Pointing out that this dearth of resources is a self-perpetuating dilemma, social workers in Portland worry that gay men have no place to turn. Also, since instances of domestic violence are rarely reported, it makes the problem appear to be non-existent, even though social workers estimate that one out of four men in gay relationships are being abused.
After decades of silence and denial, the issue of battered men in gay relationships has begun to emerge. Sgt. Tom McGranahan from Portland Police Bureau Domestic Violence Unit says there were 515 reports of male-on-male domestic violence in 1999. He estimates that half of these reports related to boyfriends, while the others represent family disputes. What is most telling though is that according to a recent report by the National Coalition of Anti-Violence Projects, a network of 25 nonprofit gay and lesbian organizations in cities like Boston, Denver, and San Francisco, these figures climbed as services to handle same-sex domestic violence became more accessible.
In Portland, some battered men turn to services like the Portland Women's Crisis Line, a well-respected program for abused women. Even though some gay men probably utilize the services of the Crisis Line, Executive Director Kris Peters explains that callers do not identify themselves as gay men.
Such silence contributes to the underreporting of the issue of gay violence. While experts believe that the scope of the problem remains hidden around the country, a spattering of services have begun to emerge in several progressive cities. In Los Angeles and Seattle, the police are trained to deal with identifying signs of violence in same-sex relationships. Cities like Boston, Tucson, and New York have teamed with hotels to provide limited nights of housing for battered gay men. And San Francisco has taken an unprecedented step in establishing the first shelter expressly devoted to gay men fleeing domestic violence.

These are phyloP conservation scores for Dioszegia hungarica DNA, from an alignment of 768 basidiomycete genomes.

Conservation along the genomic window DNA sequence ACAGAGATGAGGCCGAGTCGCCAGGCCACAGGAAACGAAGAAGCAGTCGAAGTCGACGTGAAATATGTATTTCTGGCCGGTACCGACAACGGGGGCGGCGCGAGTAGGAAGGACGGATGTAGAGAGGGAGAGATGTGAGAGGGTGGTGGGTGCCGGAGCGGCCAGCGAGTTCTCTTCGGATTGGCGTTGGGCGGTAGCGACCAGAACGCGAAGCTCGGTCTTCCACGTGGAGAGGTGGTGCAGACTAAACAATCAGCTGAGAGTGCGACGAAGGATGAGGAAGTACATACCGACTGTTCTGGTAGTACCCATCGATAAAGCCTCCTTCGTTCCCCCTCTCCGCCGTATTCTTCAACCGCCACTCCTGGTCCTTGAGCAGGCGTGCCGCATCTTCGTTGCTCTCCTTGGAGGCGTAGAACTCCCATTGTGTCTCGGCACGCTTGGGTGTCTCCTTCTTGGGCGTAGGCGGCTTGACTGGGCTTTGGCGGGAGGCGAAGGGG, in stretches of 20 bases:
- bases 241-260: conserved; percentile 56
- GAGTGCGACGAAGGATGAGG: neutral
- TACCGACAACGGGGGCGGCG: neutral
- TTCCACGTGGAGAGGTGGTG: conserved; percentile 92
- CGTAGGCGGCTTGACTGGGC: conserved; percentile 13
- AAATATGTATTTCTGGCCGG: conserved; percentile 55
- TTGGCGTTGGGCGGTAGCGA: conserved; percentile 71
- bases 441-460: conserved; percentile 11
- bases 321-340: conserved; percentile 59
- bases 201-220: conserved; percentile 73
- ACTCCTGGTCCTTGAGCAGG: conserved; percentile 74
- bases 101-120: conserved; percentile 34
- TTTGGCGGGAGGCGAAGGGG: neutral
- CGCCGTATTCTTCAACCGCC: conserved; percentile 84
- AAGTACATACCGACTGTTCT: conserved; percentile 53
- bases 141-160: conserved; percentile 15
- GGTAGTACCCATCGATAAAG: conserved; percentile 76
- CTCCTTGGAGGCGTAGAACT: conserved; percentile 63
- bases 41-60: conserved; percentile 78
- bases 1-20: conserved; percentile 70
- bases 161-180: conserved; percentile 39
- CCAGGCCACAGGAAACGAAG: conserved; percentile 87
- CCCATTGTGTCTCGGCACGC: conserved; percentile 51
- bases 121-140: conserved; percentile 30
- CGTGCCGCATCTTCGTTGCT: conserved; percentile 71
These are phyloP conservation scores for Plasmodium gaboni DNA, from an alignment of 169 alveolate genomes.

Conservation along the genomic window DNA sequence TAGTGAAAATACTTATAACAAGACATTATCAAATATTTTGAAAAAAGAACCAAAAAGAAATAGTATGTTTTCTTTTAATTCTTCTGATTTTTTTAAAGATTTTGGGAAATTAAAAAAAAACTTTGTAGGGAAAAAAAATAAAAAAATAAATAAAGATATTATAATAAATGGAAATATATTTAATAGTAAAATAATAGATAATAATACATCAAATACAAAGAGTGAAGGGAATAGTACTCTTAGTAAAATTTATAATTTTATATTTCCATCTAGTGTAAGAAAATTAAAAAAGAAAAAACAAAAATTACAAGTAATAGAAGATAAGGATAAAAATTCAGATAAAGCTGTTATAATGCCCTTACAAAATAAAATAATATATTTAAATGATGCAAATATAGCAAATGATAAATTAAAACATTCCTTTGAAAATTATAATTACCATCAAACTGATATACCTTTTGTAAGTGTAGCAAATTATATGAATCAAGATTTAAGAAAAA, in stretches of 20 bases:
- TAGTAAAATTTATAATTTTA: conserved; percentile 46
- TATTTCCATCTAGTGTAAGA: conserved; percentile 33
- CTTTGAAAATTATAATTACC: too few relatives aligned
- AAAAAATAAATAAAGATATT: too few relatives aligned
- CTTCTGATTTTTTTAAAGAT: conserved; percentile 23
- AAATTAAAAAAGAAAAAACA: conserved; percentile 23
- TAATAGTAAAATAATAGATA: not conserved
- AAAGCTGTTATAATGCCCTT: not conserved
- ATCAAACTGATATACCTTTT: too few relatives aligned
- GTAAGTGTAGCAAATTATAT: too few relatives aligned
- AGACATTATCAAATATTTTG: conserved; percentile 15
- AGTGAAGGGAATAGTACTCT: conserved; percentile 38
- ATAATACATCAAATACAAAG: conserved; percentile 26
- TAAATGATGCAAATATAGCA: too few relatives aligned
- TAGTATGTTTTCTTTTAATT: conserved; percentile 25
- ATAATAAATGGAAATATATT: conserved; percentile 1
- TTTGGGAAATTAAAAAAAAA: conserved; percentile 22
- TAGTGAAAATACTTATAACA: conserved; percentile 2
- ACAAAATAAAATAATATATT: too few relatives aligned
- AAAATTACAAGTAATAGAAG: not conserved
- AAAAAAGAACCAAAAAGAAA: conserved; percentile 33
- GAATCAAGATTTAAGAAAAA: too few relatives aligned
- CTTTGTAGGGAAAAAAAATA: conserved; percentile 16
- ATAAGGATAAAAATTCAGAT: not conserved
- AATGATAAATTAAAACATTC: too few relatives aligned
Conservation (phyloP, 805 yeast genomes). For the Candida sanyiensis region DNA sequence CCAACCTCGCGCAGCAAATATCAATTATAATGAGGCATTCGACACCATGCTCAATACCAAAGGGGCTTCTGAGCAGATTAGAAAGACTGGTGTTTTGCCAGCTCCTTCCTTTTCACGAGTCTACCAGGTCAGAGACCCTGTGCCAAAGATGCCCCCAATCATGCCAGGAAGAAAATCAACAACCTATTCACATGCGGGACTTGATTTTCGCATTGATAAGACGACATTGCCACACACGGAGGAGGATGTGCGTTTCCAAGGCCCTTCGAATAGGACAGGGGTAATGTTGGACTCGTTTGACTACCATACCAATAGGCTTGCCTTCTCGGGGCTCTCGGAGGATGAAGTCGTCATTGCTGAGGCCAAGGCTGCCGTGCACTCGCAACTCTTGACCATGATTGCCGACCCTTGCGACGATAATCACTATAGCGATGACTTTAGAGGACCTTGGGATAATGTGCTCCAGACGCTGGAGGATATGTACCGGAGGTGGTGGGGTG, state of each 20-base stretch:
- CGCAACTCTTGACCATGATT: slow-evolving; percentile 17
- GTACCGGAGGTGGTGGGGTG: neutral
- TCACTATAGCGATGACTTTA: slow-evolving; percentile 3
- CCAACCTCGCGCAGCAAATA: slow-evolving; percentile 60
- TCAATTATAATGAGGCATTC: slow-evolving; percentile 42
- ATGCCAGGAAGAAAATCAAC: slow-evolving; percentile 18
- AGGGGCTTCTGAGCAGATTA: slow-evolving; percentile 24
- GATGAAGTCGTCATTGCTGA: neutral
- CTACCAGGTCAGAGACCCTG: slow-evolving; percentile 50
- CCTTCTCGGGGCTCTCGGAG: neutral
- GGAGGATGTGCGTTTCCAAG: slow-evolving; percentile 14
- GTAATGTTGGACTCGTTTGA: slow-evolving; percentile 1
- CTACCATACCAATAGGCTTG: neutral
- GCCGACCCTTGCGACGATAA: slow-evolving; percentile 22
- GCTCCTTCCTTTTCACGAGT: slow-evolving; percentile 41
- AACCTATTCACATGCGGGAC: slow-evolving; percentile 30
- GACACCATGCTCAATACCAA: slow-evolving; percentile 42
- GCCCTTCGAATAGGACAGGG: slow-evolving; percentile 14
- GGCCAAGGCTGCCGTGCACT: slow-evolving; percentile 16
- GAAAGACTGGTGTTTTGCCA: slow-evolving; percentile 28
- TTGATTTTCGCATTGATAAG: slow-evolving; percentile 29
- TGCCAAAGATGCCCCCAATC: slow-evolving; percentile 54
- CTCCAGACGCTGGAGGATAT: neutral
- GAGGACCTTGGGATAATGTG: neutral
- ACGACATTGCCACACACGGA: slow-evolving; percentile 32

But, of the five domestic violence shelters in Multnomah County, none provide refuge for battered men. Moreover, Roper, who works with Bradley Angle House, a local domestic violence shelter, explains that "many [shelter workers] see it as not their work." Another, very real barrier to providing resources for battered men is the lack of funding, says Roper. While he currently runs a queer youth support group, Roper indicates that services for men over 21 are limited. Most shelter grants are specifically for women and children, Roper points out.
Even so, earlier this summer, the Portland Women's Crisis Line began discussing the implementation of a safe-house program. Executive Director Peters indicated that these plans may include services for battered gay men.